Every year during the spring tryouts I get calls from coaches asking me to help in assessing the goalies trying out for their teams. I usually decline the invitation on the grounds that I frequently coach a number of the youngsters trying out and if they were to make the team there would always be the suggestion of bias. This would be unfair to the youngster and cast aspersions onto his or her accomplishment. Over the years, however, I have sat in on a number of goalie selection meetings at the minor hockey, college and Jr. “A” levels. I have to admit that I frequently left these meetings knowing that the better goalie was not selected.
In my thirty years of coaching goalies, it goes without saying that the position has changed or evolved considerably… and not always for the good. I remember the days when the issue of size was never a consideration in which goalie to select. Today, it often seems that being a certain size is a prerequisite and “smaller” goalies are written off arbitrarily. This emphasis on size is something that I find both baffling and disturbing; especially when the smaller goalie who is about to be cut is far more skilled and tenacious than the larger one. Yes, the cliché that “you can’t teach size” is true; but that does not mean that bigger is better or that one should disregard technical skills in favor of size.
So why do some coaches sometimes miss or ignore the technical skills that are so important to goaltending? In some cases, they simply don’t understand the position or the skills required to play the position effectively. Without digressing too far, this is why coaching certification programs at all levels should include a component on goalie skills, drills and assessment. Over the years, I have worked with some “higher” level teams where the coaches readily admit their complete ignorance of the position. I have seen these coaches almost drool when “bigger” goalies show up for tryouts. It is little wonder then that minor hockey coaches sometimes place such an exaggerated emphasis on size. Even if a minor hockey coach has some understanding of the position, the tryouts are often short and the coaches are preoccupied with picking other positions. Towards the end of the tryouts coaches may devote more attention to the goalies but at this point, the decision can be somewhat rushed and under the pressure of a deadline it is based on something that is apparent to everyone… goalie A is bigger than goalie B.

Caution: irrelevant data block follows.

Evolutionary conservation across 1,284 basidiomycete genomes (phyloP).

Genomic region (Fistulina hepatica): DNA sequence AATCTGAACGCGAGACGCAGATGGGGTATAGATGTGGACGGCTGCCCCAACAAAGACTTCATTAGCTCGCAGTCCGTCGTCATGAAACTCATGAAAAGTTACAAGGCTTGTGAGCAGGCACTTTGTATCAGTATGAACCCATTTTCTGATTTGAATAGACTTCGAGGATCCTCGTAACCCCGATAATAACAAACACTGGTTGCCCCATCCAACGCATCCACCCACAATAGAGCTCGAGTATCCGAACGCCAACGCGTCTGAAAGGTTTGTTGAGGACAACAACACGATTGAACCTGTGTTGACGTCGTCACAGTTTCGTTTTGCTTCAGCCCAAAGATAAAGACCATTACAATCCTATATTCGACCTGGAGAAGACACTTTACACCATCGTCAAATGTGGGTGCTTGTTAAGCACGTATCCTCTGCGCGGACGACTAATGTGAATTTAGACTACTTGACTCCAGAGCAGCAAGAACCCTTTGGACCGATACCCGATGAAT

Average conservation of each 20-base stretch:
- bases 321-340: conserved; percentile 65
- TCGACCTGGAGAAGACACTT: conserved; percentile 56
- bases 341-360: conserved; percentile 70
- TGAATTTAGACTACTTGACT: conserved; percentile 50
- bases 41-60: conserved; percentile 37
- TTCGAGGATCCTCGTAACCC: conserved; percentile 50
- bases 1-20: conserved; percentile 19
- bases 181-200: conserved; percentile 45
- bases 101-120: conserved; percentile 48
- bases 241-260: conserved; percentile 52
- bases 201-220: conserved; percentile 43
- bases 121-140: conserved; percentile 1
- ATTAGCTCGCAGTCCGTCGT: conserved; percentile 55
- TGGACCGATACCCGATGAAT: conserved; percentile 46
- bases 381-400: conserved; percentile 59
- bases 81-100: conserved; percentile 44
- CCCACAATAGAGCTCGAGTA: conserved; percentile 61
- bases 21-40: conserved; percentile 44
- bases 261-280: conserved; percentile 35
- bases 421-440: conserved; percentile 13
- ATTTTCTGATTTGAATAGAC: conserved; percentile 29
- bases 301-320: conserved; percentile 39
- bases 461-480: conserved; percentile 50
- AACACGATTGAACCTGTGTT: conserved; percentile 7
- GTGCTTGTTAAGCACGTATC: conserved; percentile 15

So what does one say to the smaller and more skillful goalie who was released because he didn’t “measure up”? No doubt, there are many answers to this question. One might try to explain that adversity makes one stronger or even refer to the work of Dr. Elizabeth Kubler Ross in helping her patients work through the five stages of disappointment from denial to acceptance. Somehow though, I don’t think the aspiring goalie would find these very pertinent… even though at the deepest level they probably are … but that should be saved for another time. Personally, I would try to tell the young goalie that even though he didn’t make the team, he is not alone in this type of disappointment. Almost every great goalie has experienced the dejection that comes from not making a team. Curtis Joseph is but one who was cut by almost every team in his region before finally landing a spot in Richmond Hill. All he needed was an opportunity to prove his talents and when that opportunity came along, he was ready to seize the moment. What enabled him to seize the moment was his love of the game and the challenge of being a goalie. So, to the smaller goalie, all I can say is keep working on your skills. They will serve you well in the long run. Eventually, they will shine through and you will be ready to seize your moment when it arrives.